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Actress/author Carol Burnett attends the 15th annual Los Angeles Times Festival of Books at UCLA on April 24, 2010 in Los Angeles.
Here's a tug of the ear to the man who convinced comedienne Carol Burnett to answer audience questions on her long-running variety show. Bob Banner was 89 years old when he died Wednesday at the Motion Picture and Television retirement home in Woodland Hills.
The producer worked with Burnett during her days on TV’s “Garry Moore Show” in the 1950s and early '60s. Banner produced two specials for Burnett, including one with her good friend Julie Andrews, before he became executive producer of the “Carol Burnett Show” on CBS.
It was Banner’s idea to start that variety hour with Q-and-A instead of sketch comedy, monologues or musical numbers. In an Associated Press interview, Burnett admitted that the prospect terrified her – what if nobody had questions to ask?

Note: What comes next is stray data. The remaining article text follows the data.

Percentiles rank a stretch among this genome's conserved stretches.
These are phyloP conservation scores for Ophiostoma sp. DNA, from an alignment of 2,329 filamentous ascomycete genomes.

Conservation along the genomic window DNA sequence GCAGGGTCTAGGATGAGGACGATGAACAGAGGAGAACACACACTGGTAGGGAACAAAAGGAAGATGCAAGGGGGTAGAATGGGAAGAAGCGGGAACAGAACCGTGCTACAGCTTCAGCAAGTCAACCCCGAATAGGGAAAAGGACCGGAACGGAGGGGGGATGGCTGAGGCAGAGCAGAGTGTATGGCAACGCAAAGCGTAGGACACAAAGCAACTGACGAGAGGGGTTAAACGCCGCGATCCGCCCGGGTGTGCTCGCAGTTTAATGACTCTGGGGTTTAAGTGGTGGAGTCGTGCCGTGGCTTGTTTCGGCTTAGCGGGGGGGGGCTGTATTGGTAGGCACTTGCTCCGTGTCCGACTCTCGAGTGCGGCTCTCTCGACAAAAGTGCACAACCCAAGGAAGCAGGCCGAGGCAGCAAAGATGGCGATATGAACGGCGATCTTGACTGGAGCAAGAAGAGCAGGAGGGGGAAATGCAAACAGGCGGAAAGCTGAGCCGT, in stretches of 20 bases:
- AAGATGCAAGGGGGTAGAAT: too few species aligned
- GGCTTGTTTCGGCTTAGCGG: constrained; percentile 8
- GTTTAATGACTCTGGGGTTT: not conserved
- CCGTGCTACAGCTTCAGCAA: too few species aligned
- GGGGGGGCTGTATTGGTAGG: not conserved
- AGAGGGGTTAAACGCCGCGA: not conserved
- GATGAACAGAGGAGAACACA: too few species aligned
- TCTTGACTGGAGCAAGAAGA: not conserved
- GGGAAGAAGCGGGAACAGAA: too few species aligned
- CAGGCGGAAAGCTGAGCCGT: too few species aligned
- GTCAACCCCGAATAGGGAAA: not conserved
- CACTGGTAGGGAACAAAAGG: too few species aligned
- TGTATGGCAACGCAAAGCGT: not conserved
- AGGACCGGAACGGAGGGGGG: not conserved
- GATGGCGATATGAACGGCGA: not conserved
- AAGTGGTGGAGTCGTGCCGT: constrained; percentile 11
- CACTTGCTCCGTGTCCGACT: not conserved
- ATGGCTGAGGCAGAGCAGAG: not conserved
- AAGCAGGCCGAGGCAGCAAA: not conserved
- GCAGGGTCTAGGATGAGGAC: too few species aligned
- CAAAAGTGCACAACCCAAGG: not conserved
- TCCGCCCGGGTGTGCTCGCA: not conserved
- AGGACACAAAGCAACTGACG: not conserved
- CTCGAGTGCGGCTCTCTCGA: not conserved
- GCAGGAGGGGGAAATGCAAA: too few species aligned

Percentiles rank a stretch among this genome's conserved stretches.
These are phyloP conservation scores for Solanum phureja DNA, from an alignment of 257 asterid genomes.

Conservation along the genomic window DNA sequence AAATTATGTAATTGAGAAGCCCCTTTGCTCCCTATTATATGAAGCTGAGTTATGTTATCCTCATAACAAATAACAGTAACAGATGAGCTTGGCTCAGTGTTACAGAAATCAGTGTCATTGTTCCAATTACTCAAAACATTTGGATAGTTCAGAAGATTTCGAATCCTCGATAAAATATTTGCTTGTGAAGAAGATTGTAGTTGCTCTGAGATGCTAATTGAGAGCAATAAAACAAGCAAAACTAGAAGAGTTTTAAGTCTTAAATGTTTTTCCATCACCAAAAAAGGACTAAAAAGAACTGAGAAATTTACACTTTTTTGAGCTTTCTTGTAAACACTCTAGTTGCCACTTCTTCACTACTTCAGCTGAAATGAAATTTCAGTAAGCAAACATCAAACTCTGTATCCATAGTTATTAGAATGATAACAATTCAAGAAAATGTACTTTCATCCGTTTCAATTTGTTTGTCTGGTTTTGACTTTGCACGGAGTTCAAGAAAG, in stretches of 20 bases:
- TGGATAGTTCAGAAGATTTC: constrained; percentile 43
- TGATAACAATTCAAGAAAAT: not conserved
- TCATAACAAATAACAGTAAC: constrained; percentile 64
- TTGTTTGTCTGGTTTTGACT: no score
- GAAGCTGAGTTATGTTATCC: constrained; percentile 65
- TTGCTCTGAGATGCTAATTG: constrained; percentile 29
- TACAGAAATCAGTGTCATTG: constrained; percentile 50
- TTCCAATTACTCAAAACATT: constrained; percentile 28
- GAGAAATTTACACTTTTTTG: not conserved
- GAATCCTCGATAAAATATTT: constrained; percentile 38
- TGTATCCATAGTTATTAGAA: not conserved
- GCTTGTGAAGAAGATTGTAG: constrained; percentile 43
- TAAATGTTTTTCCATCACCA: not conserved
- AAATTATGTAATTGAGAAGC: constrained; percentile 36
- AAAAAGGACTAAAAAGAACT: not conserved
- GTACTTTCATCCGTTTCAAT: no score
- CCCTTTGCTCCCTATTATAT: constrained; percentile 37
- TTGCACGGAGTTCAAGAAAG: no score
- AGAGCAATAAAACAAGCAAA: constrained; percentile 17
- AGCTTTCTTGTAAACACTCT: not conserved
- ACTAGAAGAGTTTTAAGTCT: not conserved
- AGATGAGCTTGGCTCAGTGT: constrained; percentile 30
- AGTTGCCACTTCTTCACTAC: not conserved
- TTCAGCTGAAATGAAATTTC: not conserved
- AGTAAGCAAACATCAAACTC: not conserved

She said Banner persuaded her that the audience needed to get to know her. The opening segment became a trademark of a show that thrived for 11 seasons.
Bob Banner got his start in television with the “Kukla, Fran and Ollie” children’s program in Chicago. His producing credits also include “The Jimmy Dean Show,” “Showtime at the Apollo” and the 1988 AIDS benefit concert “That’s What Friends are For.”